Reproducibility analysis was based on the protocol published previously.22 Briefly, three consecutive LSFG scans were acquired with a natural scotopic pupil; after pharmacological dilation of the pupil with 0.5% topical tropicamide eye drops (Mydriaticum Agepha Augentropfen; Agepha Ges.m.b.H., Vienna, Austria) and a resting period of 20 min, a second set of three consecutive LSFG measurements was acquired. The scans performed in mydriasis were used to assess reproducibility. At the end of the experiments, we performed measurements of IOP and systemic blood pressure. Experiments during isometric exercise followed the protocol described in Witwowska et al.23 A baseline recording using LSFG was performed and systemic blood pressure, pulse rate (PR) and IOP were taken while subjects were seated in a chair. Thereafter, isometric exercise was started and maintained for 6 min. This period of isometric exercise consisted of squatting in a position where the upper and the lower legs formed almost a right angle. For this purpose, the chair was carefully removed and the subjects were asked to remain in their position. LSFG measurements of blood flow, as well as readings for systemic blood pressure and PR were performed every minute throughout these experiments. In addition, a second period of isometric exercise was performed after a resting period of at least 20 min, which followed the same schedule as the first period. During the second session of isometric exercise, subfoveal CBF was, however, measured using LDF as described previously.24 25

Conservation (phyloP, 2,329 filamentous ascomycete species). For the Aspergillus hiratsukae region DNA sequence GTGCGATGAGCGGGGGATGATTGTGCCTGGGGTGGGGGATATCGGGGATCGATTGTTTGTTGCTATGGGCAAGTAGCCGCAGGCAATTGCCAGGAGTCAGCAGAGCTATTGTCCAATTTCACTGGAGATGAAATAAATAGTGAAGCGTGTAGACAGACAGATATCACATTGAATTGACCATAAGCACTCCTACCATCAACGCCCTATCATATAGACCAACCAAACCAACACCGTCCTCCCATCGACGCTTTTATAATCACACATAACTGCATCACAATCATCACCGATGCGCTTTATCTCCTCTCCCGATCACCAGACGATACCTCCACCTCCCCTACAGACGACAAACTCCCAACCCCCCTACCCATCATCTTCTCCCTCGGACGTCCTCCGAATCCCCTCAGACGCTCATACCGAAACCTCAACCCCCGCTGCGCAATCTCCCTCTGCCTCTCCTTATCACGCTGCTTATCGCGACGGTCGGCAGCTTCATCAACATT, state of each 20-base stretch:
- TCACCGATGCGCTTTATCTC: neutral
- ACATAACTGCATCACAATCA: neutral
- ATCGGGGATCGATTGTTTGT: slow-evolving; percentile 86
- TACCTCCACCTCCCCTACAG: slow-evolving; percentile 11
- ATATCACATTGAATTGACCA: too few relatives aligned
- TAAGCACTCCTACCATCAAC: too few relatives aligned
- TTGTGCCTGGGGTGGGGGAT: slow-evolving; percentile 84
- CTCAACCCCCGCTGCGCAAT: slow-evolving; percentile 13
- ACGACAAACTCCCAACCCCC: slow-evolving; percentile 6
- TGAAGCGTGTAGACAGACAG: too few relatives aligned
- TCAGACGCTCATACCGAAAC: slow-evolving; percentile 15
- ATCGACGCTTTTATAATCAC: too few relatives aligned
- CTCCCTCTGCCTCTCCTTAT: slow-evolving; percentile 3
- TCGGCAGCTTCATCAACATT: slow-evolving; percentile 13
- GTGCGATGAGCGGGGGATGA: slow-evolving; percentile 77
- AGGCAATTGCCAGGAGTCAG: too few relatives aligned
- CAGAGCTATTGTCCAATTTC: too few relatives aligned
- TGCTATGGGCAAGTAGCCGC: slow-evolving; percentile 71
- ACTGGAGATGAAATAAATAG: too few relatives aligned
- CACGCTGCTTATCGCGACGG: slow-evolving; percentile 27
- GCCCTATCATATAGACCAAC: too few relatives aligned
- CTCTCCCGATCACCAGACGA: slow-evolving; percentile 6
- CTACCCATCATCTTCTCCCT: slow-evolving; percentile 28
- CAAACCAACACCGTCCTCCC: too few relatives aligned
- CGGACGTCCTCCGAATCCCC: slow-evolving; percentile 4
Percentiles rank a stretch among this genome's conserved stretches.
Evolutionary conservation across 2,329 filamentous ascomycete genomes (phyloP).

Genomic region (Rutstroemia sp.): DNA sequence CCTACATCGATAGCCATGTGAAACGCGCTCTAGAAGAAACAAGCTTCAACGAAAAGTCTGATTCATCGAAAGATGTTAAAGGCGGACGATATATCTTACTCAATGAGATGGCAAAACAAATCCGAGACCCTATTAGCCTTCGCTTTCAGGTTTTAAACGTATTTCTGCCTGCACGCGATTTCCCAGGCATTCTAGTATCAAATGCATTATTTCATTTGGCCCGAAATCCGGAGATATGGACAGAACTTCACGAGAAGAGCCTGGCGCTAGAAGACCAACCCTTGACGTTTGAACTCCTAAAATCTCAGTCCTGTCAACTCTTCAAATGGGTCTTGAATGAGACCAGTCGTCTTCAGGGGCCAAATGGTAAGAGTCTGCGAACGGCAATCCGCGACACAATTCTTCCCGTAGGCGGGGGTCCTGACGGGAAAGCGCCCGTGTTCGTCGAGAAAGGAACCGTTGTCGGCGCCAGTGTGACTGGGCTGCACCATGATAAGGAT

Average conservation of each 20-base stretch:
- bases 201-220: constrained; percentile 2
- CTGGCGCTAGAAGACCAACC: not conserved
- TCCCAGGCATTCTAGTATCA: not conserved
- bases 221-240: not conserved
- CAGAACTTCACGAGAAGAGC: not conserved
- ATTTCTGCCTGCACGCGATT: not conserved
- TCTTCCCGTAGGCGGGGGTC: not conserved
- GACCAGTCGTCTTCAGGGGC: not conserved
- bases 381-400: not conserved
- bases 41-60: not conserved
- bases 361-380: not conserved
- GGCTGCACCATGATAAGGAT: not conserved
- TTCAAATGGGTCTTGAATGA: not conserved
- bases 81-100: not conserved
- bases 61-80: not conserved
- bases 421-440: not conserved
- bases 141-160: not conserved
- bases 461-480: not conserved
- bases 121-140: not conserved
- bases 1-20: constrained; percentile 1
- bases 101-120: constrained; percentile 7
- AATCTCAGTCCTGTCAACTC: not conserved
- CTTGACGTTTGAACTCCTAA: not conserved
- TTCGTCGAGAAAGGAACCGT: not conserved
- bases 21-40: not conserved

Laser speckle flowgraphy